When work gets in the way of your relationship
Work is an important and fundamental part of life. We work to pay the bills but also to fulfil our potential, realise our ambitions and progress in life. Work is very often bound up with a person’s sense of worth and self-esteem – for some it’s so much part of their identity that a period of unemployment can cause grief and bereavement.
Many people spend 40 or more hours actually working and often up to 20 hours commuting each week. The emotional impact of this time will inevitably overspill into our personal lives, especially as some people find it so difficult to turn off at the end of a busy day. Given the crucial role work plays in our lives, it’s natural that our attitude towards work will affect our personal relationships.
While work is an important part of life, if it’s constantly given priority over your partner’s needs, your relationship will suffer. Like a plant needs water, relationships need attention and without it they cannot thrive.
Often it’s the physical time couples are apart that causes relationship problems. Long hours, being on the road, foreign travel, unsociable shifts or months away on deployment will all have an impact on a relationship. The balance is achieved by spending quality time together when work is done, but for many people the line between work and home is becoming increasingly unclear.
Technology is blurring the gap between our work and private lives with people plugged into work when they’re at home, out socialising or even on holiday. With the advances in smart phones and other mobile devices it’s possible to check in with work wherever you are and at any time of the day.
The temptation to use your free time to catch up can be tremendous, especially if you work in a highly competitive environment. There’s now no need to physically be in the office to take calls or make important decisions and this fragmentation of attention is having devastating effects on modern relationships. While you may be with your partner in body, if you are still tuned into work via technology your mind is inevitably still on the job. Your partner will feel your absence.
A common complaint people make is that their partner’s always on their phone or email, even in the bedroom! Intimacy develops through time shared but if your attention is always elsewhere then your partner may also begin to look for intimacy somewhere else.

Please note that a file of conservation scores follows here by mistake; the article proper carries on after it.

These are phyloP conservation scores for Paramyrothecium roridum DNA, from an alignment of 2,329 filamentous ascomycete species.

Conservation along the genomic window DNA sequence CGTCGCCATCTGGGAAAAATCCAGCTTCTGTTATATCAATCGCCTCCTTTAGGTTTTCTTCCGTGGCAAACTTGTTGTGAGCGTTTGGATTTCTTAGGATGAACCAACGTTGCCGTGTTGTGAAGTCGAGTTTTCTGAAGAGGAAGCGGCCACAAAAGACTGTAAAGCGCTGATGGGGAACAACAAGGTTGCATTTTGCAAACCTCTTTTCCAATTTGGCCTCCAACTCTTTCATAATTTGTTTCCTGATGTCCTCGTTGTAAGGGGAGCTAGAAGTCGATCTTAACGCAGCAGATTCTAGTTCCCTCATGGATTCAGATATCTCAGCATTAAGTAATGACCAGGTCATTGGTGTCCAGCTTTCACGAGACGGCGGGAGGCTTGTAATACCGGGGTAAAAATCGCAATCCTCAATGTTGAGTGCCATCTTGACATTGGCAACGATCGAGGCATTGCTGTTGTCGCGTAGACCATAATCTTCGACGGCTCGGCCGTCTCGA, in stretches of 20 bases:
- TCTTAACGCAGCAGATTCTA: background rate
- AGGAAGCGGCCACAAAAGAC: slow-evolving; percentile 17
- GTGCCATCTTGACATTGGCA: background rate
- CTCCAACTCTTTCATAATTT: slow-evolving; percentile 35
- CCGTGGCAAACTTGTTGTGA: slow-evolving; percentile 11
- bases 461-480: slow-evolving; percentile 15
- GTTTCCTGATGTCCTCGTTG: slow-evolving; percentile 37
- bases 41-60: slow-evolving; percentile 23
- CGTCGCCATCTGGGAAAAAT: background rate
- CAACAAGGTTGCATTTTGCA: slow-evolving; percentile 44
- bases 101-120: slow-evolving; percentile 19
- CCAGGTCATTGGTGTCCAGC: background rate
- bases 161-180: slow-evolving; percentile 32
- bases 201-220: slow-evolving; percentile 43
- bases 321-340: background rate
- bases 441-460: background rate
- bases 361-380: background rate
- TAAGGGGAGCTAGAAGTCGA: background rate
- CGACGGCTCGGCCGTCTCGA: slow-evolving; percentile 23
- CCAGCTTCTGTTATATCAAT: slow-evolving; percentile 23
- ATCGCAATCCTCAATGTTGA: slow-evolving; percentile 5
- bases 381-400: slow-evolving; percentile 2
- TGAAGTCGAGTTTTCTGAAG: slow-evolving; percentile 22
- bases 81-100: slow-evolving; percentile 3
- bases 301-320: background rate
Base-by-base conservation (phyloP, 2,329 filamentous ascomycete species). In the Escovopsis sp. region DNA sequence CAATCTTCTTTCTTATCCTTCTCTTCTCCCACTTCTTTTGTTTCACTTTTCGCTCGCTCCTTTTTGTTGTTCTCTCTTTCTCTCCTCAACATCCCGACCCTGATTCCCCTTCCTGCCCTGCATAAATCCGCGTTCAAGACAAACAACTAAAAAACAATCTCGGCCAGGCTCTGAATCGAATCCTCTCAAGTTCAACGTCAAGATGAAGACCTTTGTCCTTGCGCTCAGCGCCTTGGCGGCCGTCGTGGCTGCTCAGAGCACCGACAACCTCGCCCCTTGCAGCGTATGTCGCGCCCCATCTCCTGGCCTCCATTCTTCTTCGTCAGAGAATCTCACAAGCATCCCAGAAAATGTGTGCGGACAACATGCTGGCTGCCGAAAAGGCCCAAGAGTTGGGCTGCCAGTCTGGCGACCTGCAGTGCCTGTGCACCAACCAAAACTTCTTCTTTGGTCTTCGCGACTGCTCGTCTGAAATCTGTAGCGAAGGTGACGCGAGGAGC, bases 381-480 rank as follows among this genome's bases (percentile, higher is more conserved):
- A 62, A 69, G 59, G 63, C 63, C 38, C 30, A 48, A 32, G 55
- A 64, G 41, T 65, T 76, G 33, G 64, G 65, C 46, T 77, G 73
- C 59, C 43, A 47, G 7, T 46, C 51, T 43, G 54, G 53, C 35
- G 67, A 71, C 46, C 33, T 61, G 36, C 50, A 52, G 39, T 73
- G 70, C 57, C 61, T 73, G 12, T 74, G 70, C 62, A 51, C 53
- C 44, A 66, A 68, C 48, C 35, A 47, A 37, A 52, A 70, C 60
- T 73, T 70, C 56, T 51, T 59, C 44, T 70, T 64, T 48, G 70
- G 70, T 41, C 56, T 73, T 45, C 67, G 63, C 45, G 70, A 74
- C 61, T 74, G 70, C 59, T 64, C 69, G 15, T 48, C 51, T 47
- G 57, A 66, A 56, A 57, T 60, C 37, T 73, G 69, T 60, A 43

It’s not just too much work that can have an impact on your relationship. In these times of economic uncertainty, job insecurity and all the associated stress it brings can have long-term consequences on relationships. People may work harder or longer hours if they feel that their job is threatened, or stay in a job where they are deeply unhappy for fear of not being able to find another one.
If the worst happens and a person becomes unemployed this can have a devastating effect on their self-esteem and economic security. Naturally this will impact their relationship. It’s often only when work is taken away that people realise how much they depended on it for their sense of worth and value.
Work to live, don’t live to work
In her book ‘Life Lessons,’ Elisabeth Kubler-Ross talks to people in a hospice at the end of their lives. She asks them what they learnt about life and what they would change if they could go back and do it again. No-one said that they wished they’d worked longer hours or had a bigger house or a flashier car. Without exception people said that they wished they’d spent more time with loved ones and wished they’d been less preoccupied with work and money.
At the end of life people often realise what’s most important. You don’t need to wait for the end. Make time for your partner, turn your phone and laptop off and have a clear boundary between home and work. No matter how pressing or important that email or meeting seems, remember it’s not as important as love. Don’t miss out because you were too busy with work. It might not be there when you finally come off duty.
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